I believe in keeping track of weight over time.
It’s a good canary in the coal mine. I even remember the moment about three years ago when I saw the scale had nudged up by 7 lbs. My thought at the time? “Huh. Oh well.” If I’d used the information as a little wakeup call, I probably wouldn’t have gone on to gain an additional 17 lbs.
The practice of weighing (in my life) also correlates well with good health habits. If I’m weighing myself, I’m paying attention. When I pay attention, I put an emphasis on good foods (and sometimes exercise, though that’s a whole other challenge for me).
So why am I stepping away from the scale for now?
Weight-loss efforts before have been focused on just that: losing weight. When I lost more than 40 lbs. many years ago, it was in large part due to reducing my food intake (and doing occasional exercise).
And it’s what I needed at the time. I’d spent my entire life overweight, long enough to assume it was “just how I’m meant to be.” Losing weight shook me out of that notion.
Now, though, losing that weight I gained back has become a secondary goal: my primary goal is to become fit. I mean. FIT.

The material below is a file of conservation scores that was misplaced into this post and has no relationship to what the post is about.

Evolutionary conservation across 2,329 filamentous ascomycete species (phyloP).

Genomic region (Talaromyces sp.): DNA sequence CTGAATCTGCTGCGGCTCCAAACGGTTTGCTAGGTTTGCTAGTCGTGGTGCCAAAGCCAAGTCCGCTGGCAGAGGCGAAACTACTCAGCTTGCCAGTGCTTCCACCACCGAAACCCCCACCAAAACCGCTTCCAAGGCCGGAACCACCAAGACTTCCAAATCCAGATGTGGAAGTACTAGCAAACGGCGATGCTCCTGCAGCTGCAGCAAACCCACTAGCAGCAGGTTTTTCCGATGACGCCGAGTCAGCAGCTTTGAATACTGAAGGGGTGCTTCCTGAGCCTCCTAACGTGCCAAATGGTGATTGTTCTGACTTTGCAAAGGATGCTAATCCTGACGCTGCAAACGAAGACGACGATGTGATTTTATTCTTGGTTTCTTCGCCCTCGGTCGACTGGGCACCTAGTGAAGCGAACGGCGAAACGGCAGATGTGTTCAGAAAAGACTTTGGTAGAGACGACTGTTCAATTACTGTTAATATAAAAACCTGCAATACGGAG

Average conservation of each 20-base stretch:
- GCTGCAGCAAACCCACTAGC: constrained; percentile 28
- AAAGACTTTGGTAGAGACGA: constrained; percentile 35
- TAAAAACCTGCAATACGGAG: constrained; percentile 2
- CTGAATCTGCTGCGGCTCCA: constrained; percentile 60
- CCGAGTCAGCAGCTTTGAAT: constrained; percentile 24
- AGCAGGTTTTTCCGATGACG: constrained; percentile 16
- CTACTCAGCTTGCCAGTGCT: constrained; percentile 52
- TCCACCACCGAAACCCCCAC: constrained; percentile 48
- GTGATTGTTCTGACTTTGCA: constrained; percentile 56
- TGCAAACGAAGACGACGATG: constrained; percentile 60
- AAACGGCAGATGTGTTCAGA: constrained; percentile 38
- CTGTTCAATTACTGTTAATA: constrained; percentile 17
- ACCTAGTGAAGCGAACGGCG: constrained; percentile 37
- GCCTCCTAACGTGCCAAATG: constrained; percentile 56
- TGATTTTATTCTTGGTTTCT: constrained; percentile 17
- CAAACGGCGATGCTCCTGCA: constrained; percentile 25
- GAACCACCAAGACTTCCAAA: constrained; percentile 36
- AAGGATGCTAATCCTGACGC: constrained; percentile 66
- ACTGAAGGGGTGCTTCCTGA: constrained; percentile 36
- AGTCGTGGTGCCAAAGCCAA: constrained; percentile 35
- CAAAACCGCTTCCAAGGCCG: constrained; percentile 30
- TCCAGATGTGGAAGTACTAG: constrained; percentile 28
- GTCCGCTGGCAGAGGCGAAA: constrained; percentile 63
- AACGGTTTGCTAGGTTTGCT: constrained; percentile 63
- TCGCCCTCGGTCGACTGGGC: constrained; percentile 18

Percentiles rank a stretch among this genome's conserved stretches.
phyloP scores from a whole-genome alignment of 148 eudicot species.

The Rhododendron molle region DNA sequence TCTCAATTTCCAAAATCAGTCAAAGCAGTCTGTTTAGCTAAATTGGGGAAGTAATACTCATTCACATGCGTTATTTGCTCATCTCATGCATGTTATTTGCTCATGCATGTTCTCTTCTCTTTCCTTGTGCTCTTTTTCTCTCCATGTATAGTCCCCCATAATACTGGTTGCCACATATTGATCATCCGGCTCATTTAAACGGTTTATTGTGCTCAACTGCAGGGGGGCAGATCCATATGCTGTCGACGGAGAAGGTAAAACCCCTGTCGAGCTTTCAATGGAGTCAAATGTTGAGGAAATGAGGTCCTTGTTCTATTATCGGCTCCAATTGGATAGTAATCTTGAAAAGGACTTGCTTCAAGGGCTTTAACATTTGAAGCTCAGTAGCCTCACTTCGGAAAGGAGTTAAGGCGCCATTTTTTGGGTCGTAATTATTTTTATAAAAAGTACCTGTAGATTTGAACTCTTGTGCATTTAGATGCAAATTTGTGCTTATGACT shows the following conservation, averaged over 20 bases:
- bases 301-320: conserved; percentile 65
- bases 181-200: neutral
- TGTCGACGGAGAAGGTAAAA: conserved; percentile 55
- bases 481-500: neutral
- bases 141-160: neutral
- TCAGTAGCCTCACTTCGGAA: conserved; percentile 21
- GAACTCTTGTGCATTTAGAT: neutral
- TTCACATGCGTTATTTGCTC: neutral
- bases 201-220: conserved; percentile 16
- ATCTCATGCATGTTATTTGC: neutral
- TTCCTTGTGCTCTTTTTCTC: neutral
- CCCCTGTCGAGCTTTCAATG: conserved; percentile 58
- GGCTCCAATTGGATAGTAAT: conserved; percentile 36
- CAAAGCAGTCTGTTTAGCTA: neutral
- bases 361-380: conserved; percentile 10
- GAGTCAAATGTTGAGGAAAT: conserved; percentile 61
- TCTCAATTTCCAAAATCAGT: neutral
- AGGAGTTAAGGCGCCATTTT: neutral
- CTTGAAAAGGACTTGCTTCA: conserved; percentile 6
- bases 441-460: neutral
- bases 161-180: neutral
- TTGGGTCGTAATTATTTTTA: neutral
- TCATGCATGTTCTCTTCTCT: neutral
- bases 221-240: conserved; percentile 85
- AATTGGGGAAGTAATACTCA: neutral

And I’ve been doing pretty well. It’s been easier than I expected to eliminate the extraneous cheese and sweets from my day (and I often replace them with fruit bowls or extra veggies in my meals). I’m even excited about pushing my body physically. I have little goals and for the most part I’m reaching them.
Except that when I step on the scale, it’s stuck (and sometimes sneaks up a pound or two). Whenever I see those numbers, I get discouraged.
What I don’t need right now is to be doing all this good work and then get discouraged because of the ten seconds I spend on a scale.
The plan: stay off the scale until September. Keep up my good habits (and challenge myself to ramp them up).
What I hope will happen
I want to rewire my brain to find rewards in good-food days; in my accomplishments on the bike and in my spin and H.E.A.T. classes; and in how those things change the way my body feels.
If I can start reacting more significantly to those cues, then a little time on the scale shouldn’t mean anything more than what it is: a reflection of how my body is reacting to all these good things I’m doing for it.